1. It's long been thought that C-Bodies were too bulky to handle well. This month we’ll s
There's no denying that Mopar C-Bodies have been overlooked in terms of collectability and performance, which amazes us since cars like the Imperial, New Yorker, Monaco, Polara, and Fury were some of the most desirable automobiles when they were produced. Driving a C-Body during the sixties and seventies meant you had made it, that you didn't care about mileage and deserved the roomy comfort and excellent ride quality offered only by a full-size car. Chrysler sold plenty of full-size cars during this era, some with the same high-performance engines found in musclecars. And while C-Bodies can be made to accelerate and stop well, their sheer size and bulk have generally limited their handling capabilities.
Fortunately, Performance Suspension Technology (PST) hasn't forgotten about the Mopar C-Body, and offers a full line of suspension rebuild products as well as items specifically designed to improve your car's handling. With so much mass, it's important to keep a C-Body's suspension and steering up to specs in the interest of safety, but a good suspension also makes the car much more fun to drive. This month we'll install a pair of PST's sway bars on our '69 Newport, improving the handling, traction, and even braking of our full-size Mopar.
2. To ensure we really see the benefit of our new sway bars, we installed replacement lea
Before any handling upgrade should be considered, the overall health of the car's suspension should be considered. If ball-joints, tie-rod ends, and leaf-springs are all worn out, adding front and rear sway bars won't be much help. Showing some 68,000 miles (we assume it's 168,000), the suspension of our Newport was worn to the point of requiring a rebuild. In fact, it was past the point of a rebuild and probably hazardous to drive, let alone test a pair of sway bars on. With that in mind, we rebuilt our Newport's front suspension with new PST bushings and steering components, and replaced the sagging leaf springs out back. With these tasks complete, we addressed the issue of installing our new PST front and rear sway bars.
While nearly every modern vehicle has front and rear sway bars, older Mopars were lucky to get just a front one. Generally known as "sway bars", these components are actually anti-sway, or more correctly anti-roll bars, and are designed to keep the car flat when cornering. Staying flatter, with less body roll, the car will have much better traction as the inside tires will have greater contact force with the pavement. The outer tires will then tend lean less, and build less heat, improving traction all the way around. Braking will also be improved, especially during cornering, as each wheel will have more equal-contact with the road. Theoretically, traction will be improved as well, with a rear sway bar, as the rear bar acts as an anti-roll bar, preventing roll-rotation and ensuring both rear tires stay planted equally. Since sway bars only work during cornering or heavy acceleration and deceleration, our smooth C-Body ride quality won't be affected.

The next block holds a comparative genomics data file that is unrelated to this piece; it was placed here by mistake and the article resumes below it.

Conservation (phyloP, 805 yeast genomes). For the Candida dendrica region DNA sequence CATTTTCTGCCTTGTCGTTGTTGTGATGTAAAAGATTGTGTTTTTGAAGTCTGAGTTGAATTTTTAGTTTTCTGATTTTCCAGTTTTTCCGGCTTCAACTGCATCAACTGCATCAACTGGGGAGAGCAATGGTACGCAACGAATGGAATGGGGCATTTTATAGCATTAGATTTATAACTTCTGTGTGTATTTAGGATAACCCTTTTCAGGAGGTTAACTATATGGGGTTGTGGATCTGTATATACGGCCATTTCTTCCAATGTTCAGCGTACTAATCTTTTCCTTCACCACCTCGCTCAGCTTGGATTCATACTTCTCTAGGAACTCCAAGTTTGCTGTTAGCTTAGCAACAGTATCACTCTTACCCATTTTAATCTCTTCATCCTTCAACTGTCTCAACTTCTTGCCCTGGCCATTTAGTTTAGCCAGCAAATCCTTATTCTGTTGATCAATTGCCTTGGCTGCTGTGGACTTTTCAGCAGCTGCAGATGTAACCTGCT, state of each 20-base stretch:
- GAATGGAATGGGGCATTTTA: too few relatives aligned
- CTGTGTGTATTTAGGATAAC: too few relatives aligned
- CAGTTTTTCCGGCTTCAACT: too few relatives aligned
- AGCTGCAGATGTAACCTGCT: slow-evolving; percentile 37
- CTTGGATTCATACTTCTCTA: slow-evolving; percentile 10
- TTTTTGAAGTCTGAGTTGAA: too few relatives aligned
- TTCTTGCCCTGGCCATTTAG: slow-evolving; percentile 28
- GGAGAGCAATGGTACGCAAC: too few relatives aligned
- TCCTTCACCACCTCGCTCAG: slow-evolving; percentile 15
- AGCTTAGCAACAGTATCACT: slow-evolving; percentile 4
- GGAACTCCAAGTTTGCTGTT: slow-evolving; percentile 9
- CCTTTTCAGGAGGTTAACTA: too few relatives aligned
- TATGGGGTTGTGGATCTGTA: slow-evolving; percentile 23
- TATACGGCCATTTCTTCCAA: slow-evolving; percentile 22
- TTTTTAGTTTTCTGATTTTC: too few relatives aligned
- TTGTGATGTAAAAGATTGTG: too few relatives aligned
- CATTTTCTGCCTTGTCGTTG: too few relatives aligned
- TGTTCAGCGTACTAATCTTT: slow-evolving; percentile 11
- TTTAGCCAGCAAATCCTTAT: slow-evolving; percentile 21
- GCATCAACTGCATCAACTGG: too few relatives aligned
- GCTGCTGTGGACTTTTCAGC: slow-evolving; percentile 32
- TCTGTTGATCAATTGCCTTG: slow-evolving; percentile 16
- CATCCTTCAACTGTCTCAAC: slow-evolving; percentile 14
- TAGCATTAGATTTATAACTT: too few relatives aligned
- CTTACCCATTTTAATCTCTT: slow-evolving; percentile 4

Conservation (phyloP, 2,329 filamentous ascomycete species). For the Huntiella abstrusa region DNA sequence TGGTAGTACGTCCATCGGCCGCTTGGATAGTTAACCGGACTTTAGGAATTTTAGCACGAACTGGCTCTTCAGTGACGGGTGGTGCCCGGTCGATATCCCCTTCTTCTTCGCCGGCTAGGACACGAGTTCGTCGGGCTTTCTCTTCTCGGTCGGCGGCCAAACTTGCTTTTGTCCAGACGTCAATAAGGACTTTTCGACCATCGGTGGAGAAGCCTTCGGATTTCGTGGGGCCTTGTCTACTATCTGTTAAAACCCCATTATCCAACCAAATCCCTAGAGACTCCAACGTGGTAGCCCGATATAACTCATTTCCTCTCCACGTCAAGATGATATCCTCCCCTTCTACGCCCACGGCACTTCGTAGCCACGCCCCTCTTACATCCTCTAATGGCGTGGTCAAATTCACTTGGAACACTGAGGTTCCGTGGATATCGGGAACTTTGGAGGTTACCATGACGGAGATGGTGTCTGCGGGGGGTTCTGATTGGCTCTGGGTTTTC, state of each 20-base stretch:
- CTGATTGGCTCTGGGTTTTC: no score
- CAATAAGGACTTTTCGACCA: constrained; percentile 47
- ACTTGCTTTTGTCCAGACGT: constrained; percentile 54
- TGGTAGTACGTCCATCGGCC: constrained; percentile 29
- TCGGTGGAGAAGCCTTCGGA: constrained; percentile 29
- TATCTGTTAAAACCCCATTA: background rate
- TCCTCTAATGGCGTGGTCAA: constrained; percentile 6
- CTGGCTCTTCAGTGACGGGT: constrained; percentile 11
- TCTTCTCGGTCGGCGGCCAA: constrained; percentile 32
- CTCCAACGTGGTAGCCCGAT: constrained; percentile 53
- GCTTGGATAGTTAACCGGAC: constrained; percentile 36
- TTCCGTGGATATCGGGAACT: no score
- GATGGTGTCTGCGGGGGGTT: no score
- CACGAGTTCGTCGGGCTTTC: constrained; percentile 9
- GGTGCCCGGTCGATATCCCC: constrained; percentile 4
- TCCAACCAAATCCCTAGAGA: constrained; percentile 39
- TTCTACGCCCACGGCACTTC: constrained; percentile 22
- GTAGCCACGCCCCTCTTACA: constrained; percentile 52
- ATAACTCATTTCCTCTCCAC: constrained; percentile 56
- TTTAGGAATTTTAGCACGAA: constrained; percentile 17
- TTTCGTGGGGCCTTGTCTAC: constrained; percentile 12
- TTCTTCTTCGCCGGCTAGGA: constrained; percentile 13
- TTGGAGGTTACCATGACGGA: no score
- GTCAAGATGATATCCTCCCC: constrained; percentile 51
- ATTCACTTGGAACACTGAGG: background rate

PST's sway bars are manufactured from the highest quality materials, and come in kit form with all of the required brackets and hardware. The front bar measures one inch compared to the factory bar's 3/4-inch diameter, and simply bolts in the location of a factory bar, or in place of the factory sway bar. Installing the rear bar requires drilling four holes in the rear frame rails and installing brackets around the rear leaf springs, but is easily accomplished with an electric drill and basic hand tools. We had both bars installed in an afternoon, taking the car for a drive that evening.
Since the benefits of PST front and rear sway bars are especially noticeable in a larger vehicle like our Chrysler, these sway bars produced a big improvement in our car's performance, making the already fun convertible even more fun to drive. Body roll was noticeably reduced and ride quality wasn't sacrificed at all. While braking, the car stays flatter as well, letting the rear brakes do their share of the work. The real payoff, however, is while driving the car. Our Newport now seems far more nimble than its mass should allow, keeping up with much lighter vehicles through the curves and when changing lanes. At just $169 per kit, PST sway bars surely offer the most bang for the buck in terms of handling performance. We encourage you to check out PST's website and check out the components they have for your Mopar.
|Front Sway Bar kit||$169*|
|Rear Sway Bar kit||$169*|
|Front Suspension kit||$259* |
|Rear Leaf Springs||$449|
*Price as of today, but may be different tomorrow.
3. Most C-Bodies like our Newport are equipped with a 3⁄4-inch diameter front sway bar, w
4. The PST front sway bar bolts right in place of the factory sway bar, and is simple to
5. Side by side, the PST front sway bar looks similar to the factory 3⁄4-inch diameter ba
6. Installed, the PST sway bar looks very much like the factory bar, but will limit body
7. Since C-Body Mopars weren’t equipped with a rear sway bar, installing one is slightly
8. The first step to installing the rear sway bar is to place the supplied brackets aroun
9. The rear sway bar can now be attached to the leaf spring brackets, in order to properl
10. Using a drill, two holes are placed in the rear frame rails above and behind the rear
10b. The supplied U-bolt is then snaked through the holes to attach the sway bar bracket.
11. With the attaching brackets installed on the leaf springs and rear frame rails, the r
12. Prior to installing our sway bars, we took the car around a closed course at a consta
13. After installing the PST front and rear sway bars, our Chrysler is much more stable g